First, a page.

Land O’Lakes Chair in Marketing, Kathleen Vohs, shares a whirlwind year of research
A prolific researcher and one of the most highly cited scholars in her field, U of M professor and Land O’Lakes Chair in Marketing, Kathleen Vohs, works to understand and communicate the basics of how people think, feel, and make choices in order to make sense of consumer behavior. She recently shared more on her latest research and teaching endeavors.
Exploring the nature of time
One project that was particularly fun this past year concerns the nature of time in people’s thoughts; meaning, we wanted to know whether individuals were mainly thinking about the present, past, future, or some combination. To do so, we gave study participants an app for their smartphones, beeped them six times a day for three days, and asked them about the last thought they had just before we signaled them.
We found that most thoughts were about the present and many were about the future. Thoughts about the past were few. Thinking about the present was associated with the most positive feelings, whereas thinking about the future was associated with planning and goals. We’re pumped about the findings because they give us a window into how people’s everyday thoughts make use of time. Knowing that presents new avenues for helping people align their thoughts with the most suitable time orientation, enabling them to meet their psychological needs.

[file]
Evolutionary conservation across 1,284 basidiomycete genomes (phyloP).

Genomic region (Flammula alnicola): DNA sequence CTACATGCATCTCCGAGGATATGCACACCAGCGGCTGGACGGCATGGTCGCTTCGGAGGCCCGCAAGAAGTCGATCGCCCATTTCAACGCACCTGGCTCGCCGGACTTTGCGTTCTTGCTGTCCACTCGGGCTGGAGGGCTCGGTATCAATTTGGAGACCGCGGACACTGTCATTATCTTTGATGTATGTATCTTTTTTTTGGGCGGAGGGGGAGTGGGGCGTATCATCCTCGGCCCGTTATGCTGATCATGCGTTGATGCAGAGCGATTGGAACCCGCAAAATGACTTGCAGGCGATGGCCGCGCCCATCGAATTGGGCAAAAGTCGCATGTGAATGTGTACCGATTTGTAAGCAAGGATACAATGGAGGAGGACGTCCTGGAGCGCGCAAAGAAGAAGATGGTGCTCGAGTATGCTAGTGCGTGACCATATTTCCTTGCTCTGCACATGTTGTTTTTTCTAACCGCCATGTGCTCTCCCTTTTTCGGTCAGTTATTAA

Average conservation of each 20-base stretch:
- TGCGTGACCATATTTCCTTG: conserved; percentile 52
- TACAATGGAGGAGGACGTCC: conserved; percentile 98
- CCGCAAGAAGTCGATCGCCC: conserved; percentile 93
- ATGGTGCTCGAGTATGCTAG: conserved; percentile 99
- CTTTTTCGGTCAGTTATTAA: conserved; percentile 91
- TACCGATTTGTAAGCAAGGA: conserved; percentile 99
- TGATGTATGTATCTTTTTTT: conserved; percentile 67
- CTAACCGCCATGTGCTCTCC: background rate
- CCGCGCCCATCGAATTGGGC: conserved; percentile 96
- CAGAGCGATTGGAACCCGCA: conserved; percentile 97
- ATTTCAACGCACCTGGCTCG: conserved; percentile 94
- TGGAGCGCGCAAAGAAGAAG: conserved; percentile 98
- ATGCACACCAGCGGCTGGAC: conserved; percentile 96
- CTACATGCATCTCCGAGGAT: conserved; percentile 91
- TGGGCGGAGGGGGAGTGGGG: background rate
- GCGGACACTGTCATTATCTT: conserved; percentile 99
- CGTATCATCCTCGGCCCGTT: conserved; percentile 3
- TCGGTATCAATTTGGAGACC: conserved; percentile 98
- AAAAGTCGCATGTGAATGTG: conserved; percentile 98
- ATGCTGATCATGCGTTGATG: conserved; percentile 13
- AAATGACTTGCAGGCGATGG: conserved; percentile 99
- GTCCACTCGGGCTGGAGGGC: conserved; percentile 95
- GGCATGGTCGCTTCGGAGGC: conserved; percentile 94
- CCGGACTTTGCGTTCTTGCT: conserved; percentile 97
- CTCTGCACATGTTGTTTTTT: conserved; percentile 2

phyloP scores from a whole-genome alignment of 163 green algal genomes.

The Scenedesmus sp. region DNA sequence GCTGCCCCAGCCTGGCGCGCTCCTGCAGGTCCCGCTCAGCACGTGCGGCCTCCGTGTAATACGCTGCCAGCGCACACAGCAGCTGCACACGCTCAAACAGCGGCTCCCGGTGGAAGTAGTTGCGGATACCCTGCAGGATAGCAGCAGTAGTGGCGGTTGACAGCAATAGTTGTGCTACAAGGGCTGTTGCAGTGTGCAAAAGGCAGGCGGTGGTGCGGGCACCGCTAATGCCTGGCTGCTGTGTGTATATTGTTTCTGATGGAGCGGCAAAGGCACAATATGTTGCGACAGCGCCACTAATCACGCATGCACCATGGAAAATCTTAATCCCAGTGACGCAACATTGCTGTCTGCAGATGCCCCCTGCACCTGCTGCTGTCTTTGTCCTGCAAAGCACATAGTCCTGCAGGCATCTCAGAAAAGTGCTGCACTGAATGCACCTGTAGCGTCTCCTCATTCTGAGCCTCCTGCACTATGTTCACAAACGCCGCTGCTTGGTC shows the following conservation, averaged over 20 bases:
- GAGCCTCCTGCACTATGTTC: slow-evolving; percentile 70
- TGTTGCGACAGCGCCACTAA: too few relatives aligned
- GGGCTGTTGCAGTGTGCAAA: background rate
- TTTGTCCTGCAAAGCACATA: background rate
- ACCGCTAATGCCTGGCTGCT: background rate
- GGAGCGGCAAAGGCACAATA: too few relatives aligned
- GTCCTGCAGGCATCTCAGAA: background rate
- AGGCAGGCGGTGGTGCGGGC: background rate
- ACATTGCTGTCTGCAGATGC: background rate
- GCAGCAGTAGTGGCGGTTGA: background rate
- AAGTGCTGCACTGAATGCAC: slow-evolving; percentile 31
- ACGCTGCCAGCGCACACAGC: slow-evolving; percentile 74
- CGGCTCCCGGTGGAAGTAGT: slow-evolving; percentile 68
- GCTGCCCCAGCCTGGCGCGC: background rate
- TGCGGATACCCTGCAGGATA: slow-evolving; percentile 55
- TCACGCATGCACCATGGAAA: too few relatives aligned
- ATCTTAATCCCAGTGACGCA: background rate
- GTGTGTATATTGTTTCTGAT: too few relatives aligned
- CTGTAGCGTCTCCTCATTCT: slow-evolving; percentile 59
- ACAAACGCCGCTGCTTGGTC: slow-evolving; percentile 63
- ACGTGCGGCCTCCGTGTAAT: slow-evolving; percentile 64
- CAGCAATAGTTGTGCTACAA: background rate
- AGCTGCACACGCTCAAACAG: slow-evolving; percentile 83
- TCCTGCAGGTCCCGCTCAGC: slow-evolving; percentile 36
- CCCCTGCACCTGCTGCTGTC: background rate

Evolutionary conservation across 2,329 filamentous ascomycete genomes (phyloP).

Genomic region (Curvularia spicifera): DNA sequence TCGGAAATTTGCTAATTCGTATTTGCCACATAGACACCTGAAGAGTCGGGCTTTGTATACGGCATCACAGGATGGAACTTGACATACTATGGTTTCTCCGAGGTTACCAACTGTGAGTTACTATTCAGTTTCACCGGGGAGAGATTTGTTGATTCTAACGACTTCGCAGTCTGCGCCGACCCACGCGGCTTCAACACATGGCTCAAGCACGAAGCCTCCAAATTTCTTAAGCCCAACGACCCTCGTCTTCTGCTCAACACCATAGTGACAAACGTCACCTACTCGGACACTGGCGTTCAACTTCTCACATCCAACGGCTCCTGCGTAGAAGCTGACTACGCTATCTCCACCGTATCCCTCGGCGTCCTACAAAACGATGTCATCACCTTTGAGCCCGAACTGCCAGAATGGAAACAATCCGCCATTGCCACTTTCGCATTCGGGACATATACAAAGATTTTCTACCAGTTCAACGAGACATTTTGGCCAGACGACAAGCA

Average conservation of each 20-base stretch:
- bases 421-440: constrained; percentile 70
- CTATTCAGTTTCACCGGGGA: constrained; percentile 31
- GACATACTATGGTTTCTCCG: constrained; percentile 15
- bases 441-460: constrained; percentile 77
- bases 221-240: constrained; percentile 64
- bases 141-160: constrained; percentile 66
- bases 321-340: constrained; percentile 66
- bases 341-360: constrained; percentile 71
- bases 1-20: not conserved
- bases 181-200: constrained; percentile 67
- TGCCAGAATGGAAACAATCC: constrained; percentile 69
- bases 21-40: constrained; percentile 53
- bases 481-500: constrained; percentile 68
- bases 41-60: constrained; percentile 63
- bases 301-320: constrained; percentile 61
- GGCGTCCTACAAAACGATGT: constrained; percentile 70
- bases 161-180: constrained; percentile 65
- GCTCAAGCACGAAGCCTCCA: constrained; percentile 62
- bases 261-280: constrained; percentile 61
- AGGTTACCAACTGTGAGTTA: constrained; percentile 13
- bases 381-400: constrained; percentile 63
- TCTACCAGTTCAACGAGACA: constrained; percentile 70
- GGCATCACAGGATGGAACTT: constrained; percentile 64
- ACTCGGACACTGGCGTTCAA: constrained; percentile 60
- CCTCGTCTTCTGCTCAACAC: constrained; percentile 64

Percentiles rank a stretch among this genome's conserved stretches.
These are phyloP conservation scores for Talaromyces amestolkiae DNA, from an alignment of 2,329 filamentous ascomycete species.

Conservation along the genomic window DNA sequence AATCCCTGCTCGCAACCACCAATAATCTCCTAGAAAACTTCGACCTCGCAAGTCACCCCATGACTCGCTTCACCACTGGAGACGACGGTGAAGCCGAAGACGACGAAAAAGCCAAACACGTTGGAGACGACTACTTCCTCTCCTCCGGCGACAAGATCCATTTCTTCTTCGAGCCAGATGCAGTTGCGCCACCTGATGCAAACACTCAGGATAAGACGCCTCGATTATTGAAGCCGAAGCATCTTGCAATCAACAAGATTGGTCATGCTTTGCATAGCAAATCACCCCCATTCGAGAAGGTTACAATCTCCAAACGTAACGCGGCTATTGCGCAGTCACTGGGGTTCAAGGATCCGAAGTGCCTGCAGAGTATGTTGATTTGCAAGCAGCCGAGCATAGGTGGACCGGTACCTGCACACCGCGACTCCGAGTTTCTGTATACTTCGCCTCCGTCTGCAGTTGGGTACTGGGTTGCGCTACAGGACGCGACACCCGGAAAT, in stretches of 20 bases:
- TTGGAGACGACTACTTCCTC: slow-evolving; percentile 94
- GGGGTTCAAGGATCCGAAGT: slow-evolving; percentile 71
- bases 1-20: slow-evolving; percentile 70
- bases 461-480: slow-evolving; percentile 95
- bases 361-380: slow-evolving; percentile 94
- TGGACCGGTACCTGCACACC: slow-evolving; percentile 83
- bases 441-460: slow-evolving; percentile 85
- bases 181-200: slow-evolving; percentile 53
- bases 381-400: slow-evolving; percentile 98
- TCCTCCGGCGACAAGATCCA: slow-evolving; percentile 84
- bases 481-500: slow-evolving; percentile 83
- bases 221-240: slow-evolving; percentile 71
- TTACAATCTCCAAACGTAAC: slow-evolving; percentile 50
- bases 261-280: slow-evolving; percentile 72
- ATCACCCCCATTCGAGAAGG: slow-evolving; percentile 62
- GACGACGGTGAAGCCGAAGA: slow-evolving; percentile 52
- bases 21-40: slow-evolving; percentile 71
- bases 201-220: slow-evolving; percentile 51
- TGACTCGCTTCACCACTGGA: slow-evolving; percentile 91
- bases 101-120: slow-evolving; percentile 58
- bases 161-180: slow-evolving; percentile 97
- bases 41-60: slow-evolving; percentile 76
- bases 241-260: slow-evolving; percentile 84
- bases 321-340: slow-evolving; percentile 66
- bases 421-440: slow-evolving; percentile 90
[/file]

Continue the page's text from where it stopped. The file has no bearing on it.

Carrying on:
The intersection of art and consumer science
This year, I’m excited to be working on a project on the psychological value of complex art. Along with my co-author Henrik Haugvedt, who is both a marketing professor at Boston College and a professional visual artist, we figured out that viewing complicated art makes people feel like their lives have more meaning, whereas when they view artwork that’s clearer and simpler, they feel life is happy. These findings broaden our understanding of what draws people toward different kinds of art.
I find it fascinating to try and understand why people consume art. The reasons that people choose to make art seems more straightforward—to express their creativity, etc.—but the act of viewing art that someone else made has always struck me as a bit of a puzzle. Our work helps to make sense of it, and for me that’s very exciting.
Stepping into a new semester
This fall, I’m looking forward to submitting our latest research papers for peer review and, hopefully publication. I’m also teaching my M.B.A. and undergraduate behavioral economics course, which is super fun, and I’ll be going to Norway and Israel for work. So a little bit of research, teaching, and travel.
"The Land O’Lakes Chair in Marketing is very important to me because it provides more resources for my research so I can take on bigger projects. Additionally, I can attend conferences to get the word out about my work, which helps me share our science with other researchers in the field—part of my professional mission.”
Photo courtesy of Kathleen Vohs, Carlson School of Management